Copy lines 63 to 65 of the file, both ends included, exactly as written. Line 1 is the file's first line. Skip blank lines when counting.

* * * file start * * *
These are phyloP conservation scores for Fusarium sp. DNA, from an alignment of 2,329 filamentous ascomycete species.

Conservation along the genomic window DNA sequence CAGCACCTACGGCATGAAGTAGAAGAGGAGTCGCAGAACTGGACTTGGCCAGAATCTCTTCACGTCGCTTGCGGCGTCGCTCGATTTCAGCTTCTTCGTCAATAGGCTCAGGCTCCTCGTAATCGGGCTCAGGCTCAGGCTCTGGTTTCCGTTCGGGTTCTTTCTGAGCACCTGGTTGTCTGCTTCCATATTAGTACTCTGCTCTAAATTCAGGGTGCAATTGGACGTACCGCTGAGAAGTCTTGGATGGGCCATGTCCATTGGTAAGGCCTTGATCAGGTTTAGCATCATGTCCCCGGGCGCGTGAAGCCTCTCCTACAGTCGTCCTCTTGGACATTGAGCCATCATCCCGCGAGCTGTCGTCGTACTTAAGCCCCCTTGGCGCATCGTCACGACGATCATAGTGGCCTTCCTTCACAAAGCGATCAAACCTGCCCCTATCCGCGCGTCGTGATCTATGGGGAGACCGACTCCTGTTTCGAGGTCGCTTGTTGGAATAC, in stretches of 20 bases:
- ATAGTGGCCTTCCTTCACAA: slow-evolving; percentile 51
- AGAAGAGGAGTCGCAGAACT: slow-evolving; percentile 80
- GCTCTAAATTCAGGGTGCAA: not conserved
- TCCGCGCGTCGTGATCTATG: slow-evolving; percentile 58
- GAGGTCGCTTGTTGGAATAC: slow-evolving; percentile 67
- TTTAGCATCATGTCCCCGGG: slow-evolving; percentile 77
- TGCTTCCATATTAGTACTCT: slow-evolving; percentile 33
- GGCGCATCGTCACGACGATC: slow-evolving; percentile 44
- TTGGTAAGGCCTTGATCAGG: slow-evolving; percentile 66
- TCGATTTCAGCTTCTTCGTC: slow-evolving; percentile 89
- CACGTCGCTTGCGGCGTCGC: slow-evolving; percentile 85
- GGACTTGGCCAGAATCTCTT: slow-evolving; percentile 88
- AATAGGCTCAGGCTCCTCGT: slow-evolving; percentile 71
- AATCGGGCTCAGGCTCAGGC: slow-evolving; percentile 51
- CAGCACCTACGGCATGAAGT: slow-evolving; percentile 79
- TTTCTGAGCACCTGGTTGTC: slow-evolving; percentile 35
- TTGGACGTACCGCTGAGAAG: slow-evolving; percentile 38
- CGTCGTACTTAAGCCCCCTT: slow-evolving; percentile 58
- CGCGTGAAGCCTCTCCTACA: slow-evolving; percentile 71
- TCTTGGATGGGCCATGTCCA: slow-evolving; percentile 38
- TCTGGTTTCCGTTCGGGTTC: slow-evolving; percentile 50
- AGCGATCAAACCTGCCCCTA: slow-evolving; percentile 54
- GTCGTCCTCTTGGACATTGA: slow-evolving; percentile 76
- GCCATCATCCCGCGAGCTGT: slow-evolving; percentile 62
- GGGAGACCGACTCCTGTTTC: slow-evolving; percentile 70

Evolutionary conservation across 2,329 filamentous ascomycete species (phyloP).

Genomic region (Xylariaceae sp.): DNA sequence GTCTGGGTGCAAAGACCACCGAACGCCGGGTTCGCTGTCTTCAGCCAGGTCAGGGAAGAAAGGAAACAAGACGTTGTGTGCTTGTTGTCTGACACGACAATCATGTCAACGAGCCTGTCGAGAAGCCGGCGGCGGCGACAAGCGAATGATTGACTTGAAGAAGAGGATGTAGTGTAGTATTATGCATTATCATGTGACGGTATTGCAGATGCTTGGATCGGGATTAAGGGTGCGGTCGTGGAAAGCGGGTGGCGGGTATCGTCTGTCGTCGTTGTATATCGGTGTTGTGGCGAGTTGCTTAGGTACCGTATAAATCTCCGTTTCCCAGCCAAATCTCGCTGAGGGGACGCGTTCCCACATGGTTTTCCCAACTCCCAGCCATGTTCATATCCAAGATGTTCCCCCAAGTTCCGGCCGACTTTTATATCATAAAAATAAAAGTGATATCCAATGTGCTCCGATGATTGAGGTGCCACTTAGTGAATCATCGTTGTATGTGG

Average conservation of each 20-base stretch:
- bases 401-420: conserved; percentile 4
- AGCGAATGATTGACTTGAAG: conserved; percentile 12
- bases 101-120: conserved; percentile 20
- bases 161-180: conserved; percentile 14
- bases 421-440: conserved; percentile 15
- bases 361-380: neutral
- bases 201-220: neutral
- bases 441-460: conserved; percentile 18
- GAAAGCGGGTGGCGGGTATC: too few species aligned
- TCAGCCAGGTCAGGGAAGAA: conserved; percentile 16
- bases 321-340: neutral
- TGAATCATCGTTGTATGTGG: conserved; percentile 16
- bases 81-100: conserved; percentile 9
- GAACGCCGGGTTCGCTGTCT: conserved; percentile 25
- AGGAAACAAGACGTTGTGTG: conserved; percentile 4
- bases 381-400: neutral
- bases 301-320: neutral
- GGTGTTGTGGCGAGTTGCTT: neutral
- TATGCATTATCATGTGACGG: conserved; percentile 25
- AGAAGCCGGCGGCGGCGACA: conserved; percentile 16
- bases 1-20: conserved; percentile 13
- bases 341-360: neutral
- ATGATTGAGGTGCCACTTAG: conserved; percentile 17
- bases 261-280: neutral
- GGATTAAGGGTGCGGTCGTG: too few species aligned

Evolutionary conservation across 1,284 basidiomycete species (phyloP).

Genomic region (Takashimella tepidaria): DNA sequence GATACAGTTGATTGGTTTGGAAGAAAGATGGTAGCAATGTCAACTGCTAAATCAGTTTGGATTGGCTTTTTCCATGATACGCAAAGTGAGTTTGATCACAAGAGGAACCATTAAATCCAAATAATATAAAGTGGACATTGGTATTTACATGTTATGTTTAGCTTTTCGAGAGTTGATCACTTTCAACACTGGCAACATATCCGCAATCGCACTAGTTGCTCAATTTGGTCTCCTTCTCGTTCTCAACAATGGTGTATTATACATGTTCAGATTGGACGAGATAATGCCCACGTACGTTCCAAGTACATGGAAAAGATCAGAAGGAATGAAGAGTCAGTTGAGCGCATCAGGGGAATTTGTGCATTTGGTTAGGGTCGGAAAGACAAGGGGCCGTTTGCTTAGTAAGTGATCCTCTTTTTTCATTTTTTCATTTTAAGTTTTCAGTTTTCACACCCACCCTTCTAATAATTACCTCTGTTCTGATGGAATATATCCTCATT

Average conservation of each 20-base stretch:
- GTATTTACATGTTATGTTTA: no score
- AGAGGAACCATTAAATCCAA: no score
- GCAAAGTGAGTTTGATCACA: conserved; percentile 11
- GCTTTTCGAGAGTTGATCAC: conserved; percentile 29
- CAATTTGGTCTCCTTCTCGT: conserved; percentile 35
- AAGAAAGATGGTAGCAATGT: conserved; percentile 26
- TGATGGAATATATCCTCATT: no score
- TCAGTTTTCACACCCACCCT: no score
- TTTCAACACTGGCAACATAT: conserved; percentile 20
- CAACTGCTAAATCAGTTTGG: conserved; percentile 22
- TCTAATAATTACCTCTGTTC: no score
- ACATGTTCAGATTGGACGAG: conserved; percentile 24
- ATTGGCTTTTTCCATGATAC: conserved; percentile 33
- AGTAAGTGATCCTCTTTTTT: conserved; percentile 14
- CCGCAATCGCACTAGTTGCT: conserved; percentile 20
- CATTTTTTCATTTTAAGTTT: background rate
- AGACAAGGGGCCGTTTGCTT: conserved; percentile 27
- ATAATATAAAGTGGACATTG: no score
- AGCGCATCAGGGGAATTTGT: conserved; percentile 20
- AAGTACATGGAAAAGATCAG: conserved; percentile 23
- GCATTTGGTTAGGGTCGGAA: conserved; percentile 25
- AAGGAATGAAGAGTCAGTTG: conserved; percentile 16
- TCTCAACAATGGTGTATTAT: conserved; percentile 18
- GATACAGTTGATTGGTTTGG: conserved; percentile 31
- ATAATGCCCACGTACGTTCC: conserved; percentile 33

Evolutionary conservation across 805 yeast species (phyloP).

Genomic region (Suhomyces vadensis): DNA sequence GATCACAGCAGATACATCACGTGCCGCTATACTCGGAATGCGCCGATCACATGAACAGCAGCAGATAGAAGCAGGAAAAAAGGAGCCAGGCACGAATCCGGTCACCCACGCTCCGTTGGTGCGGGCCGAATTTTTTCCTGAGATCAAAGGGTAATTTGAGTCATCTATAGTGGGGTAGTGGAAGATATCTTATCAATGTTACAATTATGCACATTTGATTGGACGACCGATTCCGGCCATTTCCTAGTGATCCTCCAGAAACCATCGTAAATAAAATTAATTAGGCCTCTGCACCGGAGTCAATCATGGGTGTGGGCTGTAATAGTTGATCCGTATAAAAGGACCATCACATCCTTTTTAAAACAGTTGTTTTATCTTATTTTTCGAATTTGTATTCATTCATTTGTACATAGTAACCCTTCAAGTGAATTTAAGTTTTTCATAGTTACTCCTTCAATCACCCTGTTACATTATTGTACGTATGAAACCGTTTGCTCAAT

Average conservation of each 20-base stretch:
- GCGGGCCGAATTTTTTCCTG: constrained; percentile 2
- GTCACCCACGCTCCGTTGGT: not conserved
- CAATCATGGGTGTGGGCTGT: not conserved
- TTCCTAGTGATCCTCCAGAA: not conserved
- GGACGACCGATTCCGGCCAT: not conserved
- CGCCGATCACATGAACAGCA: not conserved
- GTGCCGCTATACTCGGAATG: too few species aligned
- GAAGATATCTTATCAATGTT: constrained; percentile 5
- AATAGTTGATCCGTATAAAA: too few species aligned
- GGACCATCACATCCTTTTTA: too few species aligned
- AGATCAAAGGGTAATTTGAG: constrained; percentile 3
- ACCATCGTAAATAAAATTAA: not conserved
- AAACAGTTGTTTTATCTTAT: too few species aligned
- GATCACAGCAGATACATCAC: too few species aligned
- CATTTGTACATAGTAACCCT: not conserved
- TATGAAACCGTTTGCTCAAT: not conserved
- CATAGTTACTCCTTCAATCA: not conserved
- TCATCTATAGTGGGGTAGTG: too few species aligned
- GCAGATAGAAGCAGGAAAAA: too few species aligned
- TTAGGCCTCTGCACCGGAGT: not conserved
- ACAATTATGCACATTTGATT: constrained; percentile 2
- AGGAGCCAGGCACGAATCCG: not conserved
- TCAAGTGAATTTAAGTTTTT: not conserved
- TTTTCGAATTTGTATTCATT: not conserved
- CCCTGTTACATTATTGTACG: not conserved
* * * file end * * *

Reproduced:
- CAATTTGGTCTCCTTCTCGT: conserved; percentile 35
- AAGAAAGATGGTAGCAATGT: conserved; percentile 26
- TGATGGAATATATCCTCATT: no score